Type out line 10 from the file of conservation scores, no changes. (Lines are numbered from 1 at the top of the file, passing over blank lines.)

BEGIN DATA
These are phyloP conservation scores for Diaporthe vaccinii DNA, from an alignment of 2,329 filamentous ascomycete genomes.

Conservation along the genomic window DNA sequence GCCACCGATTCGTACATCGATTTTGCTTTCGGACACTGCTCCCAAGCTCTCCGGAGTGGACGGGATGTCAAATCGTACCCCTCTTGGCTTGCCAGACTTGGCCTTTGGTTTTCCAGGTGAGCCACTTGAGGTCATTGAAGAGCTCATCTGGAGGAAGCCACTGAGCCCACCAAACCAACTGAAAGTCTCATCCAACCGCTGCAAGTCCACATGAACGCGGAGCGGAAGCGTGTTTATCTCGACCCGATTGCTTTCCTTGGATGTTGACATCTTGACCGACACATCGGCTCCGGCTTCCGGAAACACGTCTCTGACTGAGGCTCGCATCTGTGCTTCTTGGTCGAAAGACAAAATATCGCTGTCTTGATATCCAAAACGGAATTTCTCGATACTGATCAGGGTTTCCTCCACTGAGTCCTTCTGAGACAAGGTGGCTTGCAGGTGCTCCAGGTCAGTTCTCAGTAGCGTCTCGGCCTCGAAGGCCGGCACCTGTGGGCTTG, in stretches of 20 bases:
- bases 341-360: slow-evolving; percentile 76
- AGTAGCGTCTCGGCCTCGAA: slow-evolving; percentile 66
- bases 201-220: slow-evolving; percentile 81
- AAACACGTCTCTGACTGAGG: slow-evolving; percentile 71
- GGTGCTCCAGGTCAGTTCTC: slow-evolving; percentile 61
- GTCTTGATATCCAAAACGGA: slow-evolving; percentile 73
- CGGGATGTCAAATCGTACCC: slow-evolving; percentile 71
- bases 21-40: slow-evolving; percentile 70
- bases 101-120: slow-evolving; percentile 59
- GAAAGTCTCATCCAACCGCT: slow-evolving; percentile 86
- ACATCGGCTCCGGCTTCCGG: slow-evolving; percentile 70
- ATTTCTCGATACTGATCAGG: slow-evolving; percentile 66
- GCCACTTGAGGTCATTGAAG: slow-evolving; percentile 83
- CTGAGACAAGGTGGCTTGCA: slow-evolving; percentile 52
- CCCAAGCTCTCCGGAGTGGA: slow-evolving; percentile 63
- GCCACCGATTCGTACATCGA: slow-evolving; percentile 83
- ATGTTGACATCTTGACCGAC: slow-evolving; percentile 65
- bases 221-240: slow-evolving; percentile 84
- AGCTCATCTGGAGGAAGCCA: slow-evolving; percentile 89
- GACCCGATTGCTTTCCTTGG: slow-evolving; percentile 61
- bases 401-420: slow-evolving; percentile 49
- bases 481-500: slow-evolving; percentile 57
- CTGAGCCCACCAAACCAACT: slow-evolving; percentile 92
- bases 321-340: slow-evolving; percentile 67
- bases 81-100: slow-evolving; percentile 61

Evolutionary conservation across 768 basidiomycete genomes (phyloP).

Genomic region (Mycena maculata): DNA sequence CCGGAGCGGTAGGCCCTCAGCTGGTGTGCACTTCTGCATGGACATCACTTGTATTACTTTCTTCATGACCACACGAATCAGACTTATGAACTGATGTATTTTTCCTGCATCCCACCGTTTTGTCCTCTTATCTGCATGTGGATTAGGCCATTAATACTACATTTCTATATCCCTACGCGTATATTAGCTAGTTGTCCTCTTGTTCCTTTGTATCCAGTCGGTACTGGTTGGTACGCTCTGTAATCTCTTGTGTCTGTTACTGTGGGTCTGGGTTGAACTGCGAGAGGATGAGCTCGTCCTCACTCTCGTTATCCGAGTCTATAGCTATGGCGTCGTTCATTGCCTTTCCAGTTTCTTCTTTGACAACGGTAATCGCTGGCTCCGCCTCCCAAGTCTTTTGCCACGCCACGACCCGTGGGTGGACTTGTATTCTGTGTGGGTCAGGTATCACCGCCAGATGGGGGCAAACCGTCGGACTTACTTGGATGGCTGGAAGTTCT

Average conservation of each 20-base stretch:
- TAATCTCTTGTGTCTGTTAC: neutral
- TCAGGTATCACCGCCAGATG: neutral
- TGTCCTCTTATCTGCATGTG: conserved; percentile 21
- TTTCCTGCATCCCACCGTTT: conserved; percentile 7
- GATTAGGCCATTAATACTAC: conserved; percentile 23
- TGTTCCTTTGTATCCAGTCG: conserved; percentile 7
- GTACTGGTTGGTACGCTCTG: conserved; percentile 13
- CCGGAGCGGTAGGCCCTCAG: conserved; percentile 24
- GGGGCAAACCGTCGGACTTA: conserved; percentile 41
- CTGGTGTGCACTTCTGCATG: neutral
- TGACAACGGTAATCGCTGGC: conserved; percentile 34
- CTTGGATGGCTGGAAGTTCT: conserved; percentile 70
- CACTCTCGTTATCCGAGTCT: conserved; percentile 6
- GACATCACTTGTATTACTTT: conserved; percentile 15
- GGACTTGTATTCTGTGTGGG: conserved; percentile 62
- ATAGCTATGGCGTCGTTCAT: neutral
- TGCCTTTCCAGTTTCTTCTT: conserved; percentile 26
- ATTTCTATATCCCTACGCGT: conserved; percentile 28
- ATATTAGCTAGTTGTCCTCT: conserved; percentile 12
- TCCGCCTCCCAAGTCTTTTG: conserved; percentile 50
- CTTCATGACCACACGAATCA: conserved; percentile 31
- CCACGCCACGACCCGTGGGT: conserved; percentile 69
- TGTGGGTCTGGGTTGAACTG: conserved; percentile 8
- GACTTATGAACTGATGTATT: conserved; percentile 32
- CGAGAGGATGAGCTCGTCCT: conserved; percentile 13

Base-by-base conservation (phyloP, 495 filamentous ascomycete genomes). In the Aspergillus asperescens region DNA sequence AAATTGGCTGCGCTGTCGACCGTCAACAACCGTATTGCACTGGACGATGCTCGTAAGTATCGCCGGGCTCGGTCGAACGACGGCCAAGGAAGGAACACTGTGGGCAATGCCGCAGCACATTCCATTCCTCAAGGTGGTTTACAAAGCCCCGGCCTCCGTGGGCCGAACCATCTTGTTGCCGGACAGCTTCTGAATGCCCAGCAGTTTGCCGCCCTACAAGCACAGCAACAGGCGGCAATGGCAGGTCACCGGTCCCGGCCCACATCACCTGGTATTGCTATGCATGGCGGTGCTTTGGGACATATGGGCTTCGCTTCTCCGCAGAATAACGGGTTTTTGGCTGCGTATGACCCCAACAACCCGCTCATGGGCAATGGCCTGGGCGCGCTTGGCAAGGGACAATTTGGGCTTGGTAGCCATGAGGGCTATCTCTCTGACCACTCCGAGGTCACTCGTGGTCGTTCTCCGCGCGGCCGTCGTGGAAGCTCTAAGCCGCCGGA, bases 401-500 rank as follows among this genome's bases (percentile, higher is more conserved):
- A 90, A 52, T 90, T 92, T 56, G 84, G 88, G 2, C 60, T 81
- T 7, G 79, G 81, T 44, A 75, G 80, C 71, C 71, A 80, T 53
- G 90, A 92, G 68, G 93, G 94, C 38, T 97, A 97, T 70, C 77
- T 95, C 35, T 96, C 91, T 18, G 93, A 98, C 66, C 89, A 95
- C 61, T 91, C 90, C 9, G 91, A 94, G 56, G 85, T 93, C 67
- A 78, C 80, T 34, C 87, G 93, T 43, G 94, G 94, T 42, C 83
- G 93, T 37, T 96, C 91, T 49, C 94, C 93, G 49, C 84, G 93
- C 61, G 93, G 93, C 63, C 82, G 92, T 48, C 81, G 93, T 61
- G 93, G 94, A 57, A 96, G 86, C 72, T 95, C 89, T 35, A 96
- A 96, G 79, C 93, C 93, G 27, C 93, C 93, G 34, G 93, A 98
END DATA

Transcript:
- bases 21-40: slow-evolving; percentile 70